Gringo, getta il Fucile (The Tough One) Review

From The Spaghetti Western Database


Director: Joaquin Romero Marchent - Cast: John Richardson, Fernando Sancho, * Eduardo Fajardo, Gloria Milland, Xan Das Bolas, José Maria Caffarel, Mia Genberg, Eva Marandi, Tito Garcia, Victor Israel, Luis Induni - Music: Gianni Ferrio


This is not a spaghetti western, but it could almost pass for one. The Italian title was obviously chosen to cash in on the popularity of the genre and the script offers a series of elements from the Zapata westerns, such as a European adventurer joining the revolution in a Latin American country for opportunist reasons, an execution (of a revolutionary leader) prevented in the very last moment, lovely señoritas, sadistic federales and a local tyrant played by Eduardo Fajardo himself. However, it’s a contemporary story (contemporary when the film was made) set in South America (instead of revolutionary Mexico). We get trains, automobiles and even a helicopter.

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A young Irishman, travelling by the name of Daniel Casey O’Hara, arrives in a small town in Guaynas (Guyana?), telling the locals that he’s looking for his father. He is thrown in jail for beating up a man, but is soon released by the local governor who thinks the young man might lead him to father O’Hara, a prospector who has located a diamond mine, but has disappeared afterwards. Daniel has saved the life of the revolutionary leader El Lobo (played by Fernando Sancho, as ebullient as ever), who offers him one of his lieutenants as an escort (he also has a queer eye on the diamonds). With his help, Daniel manages to locate his father in a labour camp deep in the heart of the jungle, but nobody can be trusted in this twisted adventure tale: the escort is a traitor, father O’Hara has no diamonds, and Daniel is not his son …


This is by no means a great movie but it’s a pleasant curiosity, and note that it was made before the world had ever heard of Zapata westerns. The movie’s most original strike, is the identity of the adventurer. Instead of a specialist in warfare, he’s a sound engineer who uses his skills to confuse his opponents. In an execution scene Zapata style he uses a microphone to give the firing squad false orders, and during the grand finale he turns a keyboard into an explosive weapon. He’s also a very sophisticated person, well-dressed, well-mannered, listening to classical music on his portable record player (!). John Richardson seems very comfortable in the lead, playing the part of the womanizing adventurer with an air of superiority. The final scene is very nice. After Daniel has been told that his ‘father’ made up the story of the diamonds to save his own life, he walks away with the señorita he has fallen in love with, but El Lobo and his men, who want to finance their revolution with them, keep digging for the diamonds in the enormous courtyard of the labor camp, where they believe the gems are hidden.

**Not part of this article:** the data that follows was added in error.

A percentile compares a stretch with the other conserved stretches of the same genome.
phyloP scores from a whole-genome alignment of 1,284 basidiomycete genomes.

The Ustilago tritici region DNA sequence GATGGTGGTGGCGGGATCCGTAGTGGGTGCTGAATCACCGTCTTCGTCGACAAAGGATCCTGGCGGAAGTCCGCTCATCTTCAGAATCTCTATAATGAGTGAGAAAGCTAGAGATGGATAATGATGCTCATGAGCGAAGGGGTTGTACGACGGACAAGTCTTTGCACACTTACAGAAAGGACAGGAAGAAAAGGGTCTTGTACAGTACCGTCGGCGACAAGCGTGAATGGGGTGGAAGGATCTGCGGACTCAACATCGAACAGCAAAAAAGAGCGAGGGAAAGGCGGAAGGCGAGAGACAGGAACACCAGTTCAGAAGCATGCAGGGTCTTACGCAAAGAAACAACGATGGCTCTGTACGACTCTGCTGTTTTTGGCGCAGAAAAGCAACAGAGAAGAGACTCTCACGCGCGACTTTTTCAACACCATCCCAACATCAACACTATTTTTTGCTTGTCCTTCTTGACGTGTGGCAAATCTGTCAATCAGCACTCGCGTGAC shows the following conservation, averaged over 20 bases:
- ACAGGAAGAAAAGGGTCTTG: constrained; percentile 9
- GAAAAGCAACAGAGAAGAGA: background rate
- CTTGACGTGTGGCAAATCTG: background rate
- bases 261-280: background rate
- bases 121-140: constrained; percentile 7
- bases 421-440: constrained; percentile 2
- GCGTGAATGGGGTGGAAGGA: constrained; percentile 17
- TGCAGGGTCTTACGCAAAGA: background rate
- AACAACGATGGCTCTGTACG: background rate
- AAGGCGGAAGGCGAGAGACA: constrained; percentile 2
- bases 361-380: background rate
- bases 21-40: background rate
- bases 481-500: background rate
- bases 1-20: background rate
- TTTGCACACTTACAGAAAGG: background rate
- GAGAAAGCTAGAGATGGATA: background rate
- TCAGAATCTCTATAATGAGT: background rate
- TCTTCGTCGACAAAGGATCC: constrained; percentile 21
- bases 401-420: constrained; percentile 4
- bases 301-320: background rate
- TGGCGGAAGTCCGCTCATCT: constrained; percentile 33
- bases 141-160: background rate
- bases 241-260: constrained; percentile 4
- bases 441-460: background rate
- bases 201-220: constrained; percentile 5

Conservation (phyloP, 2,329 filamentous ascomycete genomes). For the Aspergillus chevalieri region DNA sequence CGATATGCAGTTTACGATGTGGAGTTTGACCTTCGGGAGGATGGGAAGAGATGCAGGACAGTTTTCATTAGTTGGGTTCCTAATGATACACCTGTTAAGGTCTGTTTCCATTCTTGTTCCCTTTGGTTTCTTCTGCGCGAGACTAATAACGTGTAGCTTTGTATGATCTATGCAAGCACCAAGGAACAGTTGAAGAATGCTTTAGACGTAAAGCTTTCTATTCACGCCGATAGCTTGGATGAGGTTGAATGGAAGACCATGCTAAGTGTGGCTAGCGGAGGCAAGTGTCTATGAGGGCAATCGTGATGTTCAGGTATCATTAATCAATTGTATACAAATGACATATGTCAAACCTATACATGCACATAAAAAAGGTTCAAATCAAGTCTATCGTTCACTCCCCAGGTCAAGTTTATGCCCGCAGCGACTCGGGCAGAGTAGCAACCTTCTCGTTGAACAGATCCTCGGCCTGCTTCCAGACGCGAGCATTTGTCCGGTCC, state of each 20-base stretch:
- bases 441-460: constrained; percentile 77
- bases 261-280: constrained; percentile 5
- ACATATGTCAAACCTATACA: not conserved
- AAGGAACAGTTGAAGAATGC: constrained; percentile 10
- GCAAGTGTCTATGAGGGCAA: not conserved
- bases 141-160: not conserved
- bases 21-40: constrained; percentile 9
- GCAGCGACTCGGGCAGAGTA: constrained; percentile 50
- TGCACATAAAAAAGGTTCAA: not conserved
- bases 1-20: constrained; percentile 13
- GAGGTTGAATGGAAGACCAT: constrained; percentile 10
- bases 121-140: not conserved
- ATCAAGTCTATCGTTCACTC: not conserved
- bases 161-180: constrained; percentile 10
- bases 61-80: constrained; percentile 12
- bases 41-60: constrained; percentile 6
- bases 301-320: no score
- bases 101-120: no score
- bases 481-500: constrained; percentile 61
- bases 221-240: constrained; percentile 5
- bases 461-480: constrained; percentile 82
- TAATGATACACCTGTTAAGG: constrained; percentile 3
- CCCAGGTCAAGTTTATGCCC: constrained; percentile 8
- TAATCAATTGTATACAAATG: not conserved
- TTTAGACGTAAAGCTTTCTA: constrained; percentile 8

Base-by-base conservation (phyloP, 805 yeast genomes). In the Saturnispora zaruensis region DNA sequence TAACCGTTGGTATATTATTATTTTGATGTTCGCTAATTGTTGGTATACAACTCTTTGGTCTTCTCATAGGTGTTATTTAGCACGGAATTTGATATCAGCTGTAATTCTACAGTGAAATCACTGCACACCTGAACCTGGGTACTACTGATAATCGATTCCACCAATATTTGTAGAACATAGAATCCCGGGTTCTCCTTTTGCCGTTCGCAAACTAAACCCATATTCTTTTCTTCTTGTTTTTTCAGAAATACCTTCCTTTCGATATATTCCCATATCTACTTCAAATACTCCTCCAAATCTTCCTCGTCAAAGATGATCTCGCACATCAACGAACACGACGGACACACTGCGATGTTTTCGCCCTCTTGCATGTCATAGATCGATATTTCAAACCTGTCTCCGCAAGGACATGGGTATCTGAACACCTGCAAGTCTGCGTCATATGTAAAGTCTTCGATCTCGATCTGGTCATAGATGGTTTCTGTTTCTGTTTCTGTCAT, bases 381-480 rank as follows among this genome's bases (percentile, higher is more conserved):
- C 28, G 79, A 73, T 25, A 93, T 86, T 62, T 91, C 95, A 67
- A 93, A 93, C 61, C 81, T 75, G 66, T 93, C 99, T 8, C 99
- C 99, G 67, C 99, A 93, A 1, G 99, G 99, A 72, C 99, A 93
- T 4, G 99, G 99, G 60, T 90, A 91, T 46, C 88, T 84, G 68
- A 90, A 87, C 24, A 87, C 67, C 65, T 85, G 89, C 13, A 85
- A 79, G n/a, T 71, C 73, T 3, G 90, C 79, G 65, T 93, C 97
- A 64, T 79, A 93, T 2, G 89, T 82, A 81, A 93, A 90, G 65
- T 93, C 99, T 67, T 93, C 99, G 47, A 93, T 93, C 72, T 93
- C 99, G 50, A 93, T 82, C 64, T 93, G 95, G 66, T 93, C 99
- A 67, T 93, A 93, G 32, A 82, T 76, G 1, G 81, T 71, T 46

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This is quite an obscure production. Initially it was only released in Italy (under its fake spaghetti name), where adventure movies were more often re-titled (or even re-edited) to make them sound and look like westerns. It was only released in Spain in 1969, under its original title El Aventurero de Guaynas and re-released in 1982, under the alternative title El Tesoro del Padre O’Hara. I have no idea when or where it was released in the English speaking world, but I managed to trace a few English titles. The most common title is The Tough One, but it was also - erratically - called The Adventurer of Iguana (an Iguana is a lizard, as far as I know).


--By Scherpschutter

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